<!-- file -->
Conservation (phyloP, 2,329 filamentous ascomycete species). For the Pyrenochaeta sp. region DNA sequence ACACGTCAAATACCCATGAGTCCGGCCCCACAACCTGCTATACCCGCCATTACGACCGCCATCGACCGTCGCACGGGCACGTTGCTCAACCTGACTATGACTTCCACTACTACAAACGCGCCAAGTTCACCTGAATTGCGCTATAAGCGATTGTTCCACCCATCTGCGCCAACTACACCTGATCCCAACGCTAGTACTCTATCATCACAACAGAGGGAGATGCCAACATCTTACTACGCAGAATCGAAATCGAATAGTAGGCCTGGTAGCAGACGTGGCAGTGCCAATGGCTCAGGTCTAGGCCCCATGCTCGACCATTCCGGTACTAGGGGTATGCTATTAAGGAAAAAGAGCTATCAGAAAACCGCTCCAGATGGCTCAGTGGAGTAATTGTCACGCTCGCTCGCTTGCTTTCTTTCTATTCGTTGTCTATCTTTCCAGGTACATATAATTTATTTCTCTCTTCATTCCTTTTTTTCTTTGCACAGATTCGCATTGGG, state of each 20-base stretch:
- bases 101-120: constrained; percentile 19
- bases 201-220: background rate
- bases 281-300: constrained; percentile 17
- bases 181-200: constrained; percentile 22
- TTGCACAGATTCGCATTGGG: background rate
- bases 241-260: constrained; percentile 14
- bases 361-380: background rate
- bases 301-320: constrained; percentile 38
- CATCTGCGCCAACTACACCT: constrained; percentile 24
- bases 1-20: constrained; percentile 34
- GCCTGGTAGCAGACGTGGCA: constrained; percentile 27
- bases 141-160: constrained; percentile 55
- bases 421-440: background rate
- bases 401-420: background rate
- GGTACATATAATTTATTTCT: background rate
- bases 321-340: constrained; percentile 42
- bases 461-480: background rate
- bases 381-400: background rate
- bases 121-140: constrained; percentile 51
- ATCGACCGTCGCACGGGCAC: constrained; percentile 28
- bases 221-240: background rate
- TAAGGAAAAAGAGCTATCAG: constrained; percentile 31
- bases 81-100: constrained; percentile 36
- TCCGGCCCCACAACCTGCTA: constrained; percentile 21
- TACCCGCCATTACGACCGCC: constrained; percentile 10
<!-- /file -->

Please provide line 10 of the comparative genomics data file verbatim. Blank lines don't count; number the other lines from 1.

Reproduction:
- CATCTGCGCCAACTACACCT: constrained; percentile 24